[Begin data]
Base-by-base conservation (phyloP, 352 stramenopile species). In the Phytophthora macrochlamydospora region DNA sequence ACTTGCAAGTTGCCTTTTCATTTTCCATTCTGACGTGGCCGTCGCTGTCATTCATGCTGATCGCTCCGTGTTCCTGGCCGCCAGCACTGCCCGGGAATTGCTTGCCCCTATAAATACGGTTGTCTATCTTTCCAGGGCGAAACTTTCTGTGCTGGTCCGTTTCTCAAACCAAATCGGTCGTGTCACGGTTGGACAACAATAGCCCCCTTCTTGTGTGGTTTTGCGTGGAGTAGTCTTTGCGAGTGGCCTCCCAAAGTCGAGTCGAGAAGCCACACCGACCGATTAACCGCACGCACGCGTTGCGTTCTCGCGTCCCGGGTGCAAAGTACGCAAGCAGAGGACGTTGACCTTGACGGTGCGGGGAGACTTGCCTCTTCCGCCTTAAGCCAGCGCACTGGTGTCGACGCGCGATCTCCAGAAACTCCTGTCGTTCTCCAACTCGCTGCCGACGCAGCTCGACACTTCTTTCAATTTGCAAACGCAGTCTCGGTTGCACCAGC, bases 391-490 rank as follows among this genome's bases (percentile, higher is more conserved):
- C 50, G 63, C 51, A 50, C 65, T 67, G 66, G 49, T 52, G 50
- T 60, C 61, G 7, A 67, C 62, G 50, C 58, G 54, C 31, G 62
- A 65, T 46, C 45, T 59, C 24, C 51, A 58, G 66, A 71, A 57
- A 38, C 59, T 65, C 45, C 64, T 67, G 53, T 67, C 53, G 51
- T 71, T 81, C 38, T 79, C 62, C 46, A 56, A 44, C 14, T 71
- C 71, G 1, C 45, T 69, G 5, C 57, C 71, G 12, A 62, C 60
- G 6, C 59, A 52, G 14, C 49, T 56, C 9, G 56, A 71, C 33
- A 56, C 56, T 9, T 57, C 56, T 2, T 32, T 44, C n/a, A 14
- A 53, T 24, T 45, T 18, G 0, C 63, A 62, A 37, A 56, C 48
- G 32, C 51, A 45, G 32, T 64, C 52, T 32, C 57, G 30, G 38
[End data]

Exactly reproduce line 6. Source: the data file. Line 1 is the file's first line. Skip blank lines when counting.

- T 71, T 81, C 38, T 79, C 62, C 46, A 56, A 44, C 14, T 71